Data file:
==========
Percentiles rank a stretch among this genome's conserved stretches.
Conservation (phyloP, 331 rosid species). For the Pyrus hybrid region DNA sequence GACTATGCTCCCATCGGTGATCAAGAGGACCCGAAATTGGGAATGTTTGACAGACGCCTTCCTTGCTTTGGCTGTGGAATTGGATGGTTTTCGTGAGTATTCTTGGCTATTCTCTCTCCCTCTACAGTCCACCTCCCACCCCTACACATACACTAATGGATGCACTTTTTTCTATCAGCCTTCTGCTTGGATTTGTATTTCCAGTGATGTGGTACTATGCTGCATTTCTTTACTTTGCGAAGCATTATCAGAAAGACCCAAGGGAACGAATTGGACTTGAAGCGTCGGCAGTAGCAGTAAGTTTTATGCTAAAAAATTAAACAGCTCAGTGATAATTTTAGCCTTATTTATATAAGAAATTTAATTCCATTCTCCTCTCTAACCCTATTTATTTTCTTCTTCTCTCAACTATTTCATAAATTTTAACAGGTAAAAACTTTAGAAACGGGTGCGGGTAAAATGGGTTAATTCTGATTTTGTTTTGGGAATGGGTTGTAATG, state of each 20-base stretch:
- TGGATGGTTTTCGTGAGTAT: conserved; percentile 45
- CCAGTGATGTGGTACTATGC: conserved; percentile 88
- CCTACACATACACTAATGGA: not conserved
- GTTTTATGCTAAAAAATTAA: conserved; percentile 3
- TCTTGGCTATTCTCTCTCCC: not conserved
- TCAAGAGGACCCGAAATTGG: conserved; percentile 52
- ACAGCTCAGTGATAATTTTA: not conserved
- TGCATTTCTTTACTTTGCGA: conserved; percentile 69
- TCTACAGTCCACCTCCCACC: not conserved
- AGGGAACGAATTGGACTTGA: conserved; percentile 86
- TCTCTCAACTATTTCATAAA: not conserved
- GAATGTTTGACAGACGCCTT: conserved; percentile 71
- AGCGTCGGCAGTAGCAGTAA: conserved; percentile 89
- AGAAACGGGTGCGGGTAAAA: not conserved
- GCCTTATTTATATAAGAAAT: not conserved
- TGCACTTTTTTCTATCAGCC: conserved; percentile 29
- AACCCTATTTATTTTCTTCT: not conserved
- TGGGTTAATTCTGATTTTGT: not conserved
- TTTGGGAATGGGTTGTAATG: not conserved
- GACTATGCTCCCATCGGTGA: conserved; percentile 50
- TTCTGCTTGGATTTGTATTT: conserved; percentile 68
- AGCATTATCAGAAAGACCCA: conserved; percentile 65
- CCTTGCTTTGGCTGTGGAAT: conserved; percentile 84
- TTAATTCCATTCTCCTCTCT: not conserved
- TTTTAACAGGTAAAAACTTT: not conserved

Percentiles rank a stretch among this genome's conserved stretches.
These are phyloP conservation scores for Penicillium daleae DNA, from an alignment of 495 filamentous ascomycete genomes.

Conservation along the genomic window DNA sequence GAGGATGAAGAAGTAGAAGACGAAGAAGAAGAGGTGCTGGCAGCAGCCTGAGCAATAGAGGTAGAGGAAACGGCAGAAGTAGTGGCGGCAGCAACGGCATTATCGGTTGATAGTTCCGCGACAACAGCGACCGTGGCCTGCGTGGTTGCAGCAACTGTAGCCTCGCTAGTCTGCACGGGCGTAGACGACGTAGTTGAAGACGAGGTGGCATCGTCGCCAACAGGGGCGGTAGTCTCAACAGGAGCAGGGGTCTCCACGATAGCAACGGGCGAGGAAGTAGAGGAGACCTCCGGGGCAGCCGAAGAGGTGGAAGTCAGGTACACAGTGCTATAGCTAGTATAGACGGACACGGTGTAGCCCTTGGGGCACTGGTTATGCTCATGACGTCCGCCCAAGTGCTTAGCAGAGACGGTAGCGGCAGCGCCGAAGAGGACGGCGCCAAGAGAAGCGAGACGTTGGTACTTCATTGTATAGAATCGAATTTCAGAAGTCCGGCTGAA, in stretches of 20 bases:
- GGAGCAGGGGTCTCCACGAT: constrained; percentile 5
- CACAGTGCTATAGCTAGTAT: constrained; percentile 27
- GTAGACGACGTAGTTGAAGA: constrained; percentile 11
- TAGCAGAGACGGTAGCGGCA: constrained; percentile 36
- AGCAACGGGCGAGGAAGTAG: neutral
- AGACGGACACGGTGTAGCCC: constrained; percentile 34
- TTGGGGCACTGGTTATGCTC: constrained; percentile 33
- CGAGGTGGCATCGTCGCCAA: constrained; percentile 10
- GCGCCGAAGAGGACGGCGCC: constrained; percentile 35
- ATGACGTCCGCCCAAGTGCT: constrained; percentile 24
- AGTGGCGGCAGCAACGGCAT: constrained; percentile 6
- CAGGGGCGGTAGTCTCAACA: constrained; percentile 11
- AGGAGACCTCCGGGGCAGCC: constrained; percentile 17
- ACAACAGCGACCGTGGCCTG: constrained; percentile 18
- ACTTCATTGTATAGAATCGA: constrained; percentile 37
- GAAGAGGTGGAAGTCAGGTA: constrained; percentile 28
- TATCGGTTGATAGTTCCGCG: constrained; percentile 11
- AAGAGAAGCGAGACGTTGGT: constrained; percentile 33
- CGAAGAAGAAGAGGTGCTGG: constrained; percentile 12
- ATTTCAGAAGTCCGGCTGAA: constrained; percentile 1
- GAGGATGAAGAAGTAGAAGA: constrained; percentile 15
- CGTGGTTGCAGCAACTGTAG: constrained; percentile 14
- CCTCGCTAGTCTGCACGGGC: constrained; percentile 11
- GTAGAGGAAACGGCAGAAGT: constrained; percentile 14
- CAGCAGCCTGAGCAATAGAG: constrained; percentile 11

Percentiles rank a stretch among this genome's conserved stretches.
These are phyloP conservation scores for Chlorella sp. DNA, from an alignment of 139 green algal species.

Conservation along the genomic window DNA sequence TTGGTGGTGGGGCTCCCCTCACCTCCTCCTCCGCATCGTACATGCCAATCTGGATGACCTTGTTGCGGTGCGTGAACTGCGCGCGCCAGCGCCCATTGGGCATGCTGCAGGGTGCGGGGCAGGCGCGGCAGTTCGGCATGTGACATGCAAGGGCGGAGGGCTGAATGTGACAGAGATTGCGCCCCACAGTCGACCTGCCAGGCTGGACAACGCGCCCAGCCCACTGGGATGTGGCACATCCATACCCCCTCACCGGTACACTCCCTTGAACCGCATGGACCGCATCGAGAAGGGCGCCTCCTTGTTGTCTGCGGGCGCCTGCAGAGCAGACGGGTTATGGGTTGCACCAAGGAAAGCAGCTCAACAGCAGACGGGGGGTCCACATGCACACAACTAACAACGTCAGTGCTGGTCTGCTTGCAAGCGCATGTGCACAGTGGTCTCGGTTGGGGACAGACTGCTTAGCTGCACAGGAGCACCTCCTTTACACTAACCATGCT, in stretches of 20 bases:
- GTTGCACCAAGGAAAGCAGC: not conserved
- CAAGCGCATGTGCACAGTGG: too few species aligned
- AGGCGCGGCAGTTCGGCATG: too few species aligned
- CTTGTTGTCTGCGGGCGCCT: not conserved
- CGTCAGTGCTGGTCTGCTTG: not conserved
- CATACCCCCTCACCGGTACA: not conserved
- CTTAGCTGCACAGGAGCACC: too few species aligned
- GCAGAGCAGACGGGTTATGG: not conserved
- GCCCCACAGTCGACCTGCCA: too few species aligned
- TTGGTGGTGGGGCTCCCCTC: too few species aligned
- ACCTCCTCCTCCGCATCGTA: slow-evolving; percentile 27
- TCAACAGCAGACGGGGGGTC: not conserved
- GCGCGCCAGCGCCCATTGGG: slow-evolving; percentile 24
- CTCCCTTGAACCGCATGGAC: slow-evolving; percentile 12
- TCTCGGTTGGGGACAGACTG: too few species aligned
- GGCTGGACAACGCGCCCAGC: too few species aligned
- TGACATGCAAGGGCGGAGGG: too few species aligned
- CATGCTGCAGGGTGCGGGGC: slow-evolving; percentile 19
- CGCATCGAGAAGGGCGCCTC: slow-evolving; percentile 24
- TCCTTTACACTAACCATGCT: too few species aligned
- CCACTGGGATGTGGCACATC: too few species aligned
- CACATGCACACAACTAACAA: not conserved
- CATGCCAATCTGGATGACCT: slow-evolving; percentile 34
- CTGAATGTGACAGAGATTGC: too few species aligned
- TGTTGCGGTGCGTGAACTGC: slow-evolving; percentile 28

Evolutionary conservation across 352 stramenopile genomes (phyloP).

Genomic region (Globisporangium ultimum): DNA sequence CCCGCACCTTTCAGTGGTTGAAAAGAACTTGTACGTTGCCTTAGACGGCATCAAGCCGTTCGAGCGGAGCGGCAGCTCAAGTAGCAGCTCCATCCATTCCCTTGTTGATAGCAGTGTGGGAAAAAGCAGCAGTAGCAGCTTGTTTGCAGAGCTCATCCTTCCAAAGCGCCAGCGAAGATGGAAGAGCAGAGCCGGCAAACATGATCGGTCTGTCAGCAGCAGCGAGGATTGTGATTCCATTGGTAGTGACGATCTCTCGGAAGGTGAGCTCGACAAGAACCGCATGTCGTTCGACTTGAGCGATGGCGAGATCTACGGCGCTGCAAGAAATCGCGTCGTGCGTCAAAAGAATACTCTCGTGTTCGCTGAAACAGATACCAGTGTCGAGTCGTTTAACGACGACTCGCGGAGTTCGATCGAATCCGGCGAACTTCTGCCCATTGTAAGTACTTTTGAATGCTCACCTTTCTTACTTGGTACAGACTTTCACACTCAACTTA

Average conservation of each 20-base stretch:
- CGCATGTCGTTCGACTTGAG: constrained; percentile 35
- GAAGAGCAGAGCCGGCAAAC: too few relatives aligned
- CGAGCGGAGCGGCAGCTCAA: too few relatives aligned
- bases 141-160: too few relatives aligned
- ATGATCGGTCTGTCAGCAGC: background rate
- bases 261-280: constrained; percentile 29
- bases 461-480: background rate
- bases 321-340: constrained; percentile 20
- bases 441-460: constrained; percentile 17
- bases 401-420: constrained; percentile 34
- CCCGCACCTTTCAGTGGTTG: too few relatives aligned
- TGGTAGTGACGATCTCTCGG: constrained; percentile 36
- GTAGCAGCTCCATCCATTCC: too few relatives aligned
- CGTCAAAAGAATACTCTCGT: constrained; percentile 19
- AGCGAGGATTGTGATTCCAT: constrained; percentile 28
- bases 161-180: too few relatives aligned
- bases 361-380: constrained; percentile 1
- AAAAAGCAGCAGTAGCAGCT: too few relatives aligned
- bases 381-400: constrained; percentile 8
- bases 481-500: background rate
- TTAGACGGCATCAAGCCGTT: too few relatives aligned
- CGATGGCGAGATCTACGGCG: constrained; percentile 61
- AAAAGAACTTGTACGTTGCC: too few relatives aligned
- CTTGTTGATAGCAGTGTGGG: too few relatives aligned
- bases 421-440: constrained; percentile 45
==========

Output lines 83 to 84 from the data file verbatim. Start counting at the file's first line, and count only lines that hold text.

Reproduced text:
- TGTTGCGGTGCGTGAACTGC: slow-evolving; percentile 28

Evolutionary conservation across 352 stramenopile genomes (phyloP).